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Recurrent Neural Networks

M. Soleymani
Sharif University of Technology
Fall 2017

Most slides have been adopted from Fei Fei Li and colleagues lectures, cs231n, Stanford 2017
and some from Socher lectures, cs224d, Stanford, 2017. .
“Vanilla” Neural Networks

“Vanilla” NN
Recurrent Neural Networks: Process Sequences

“Vanilla” NN e.g. Image Captioning e.g. Sentiment e.g. Machine Translation e.g. Video
image -> seq of words Classification seq of words -> seq of words classification on
seq of words -> sentiment frame level
Recurrent Neural Network

usually want to
y
predict a vector at
some time steps

RNN

x
Recurrent Neural Network
We can process a sequence of vectors x by
applying a recurrence formula at every y
time step:

RNN

new state old state input vector at


some time step
some function
x
with parameters W
Recurrent Neural Network
We can process a sequence of vectors x by
applying a recurrence formula at every y
time step:

RNN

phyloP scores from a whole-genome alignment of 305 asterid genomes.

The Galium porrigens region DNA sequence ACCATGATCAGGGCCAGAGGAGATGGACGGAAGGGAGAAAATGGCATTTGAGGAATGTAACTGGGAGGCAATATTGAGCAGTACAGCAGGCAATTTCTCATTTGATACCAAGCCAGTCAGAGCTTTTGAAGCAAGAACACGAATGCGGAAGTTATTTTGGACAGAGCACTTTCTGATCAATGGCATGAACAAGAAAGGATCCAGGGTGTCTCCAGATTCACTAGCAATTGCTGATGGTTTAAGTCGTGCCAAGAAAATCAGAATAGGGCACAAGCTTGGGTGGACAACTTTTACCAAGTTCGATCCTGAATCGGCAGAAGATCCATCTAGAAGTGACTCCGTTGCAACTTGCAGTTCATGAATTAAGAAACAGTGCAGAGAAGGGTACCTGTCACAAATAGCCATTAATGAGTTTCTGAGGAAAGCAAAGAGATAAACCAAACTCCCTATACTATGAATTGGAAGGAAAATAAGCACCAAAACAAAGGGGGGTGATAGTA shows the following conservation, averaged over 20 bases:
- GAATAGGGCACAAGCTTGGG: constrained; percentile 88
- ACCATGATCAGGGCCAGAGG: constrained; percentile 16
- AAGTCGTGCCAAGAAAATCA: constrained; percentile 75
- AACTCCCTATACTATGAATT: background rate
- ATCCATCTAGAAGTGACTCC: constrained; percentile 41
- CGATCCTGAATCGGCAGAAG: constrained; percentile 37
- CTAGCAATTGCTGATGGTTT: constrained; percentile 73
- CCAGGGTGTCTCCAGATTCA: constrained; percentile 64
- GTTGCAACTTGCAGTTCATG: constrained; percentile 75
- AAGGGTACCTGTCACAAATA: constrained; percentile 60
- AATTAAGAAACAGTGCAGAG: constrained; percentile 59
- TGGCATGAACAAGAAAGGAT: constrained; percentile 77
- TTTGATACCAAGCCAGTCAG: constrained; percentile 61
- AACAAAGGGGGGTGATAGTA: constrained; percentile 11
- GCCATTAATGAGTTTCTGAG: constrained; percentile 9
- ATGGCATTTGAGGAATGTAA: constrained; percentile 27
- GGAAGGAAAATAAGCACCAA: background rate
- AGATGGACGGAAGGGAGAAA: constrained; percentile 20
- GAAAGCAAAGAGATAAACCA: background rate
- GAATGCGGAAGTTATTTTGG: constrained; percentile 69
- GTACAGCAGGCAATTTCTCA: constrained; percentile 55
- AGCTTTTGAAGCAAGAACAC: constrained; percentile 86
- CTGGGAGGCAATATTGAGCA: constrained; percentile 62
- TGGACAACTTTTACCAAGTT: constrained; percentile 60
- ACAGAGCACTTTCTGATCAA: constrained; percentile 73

Notice: the same function and the same x


set of parameters are used at every time
step.
(Vanilla) Recurrent Neural Network
The state consists of a single “hidden” vector h:

RNN

x
RNN: Computational Graph
RNN: Computational Graph

Re-use the same weight matrix at every time-step


RNN: Computational Graph: Many to One
RNN: Computational Graph: Many to Many
RNN: Computational Graph: Many to Many
RNN: Computational Graph: Many to Many
RNN: Computational Graph: One to Many
Sequence to Sequence: Many-to-one + one-to-many
Character-level language model example
Vocabulary:
[h,e,l,o]
y
Example training
sequence:
“hello” RNN

x
Character-level language model example
Vocabulary:
[h,e,l,o]

Example training
sequence:
“hello”
Character-level language model example
Vocabulary:
[h,e,l,o]

Example training
sequence:
“hello”
Character-level language model example
Vocabulary:
[h,e,l,o]

Example training
sequence:
“hello”
Example: Character-level Language Model Sampling
• Vocabulary: [h,e,l,o]
• At test-time sample
characters one at a time,
feed back to model
Example: Character-level Language Model Sampling
• Vocabulary: [h,e,l,o]
• At test-time sample
characters one at a time,
feed back to model
Example: Character-level Language Model Sampling
• Vocabulary: [h,e,l,o]
• At test-time sample
characters one at a time,
feed back to model
Example: Character-level Language Model Sampling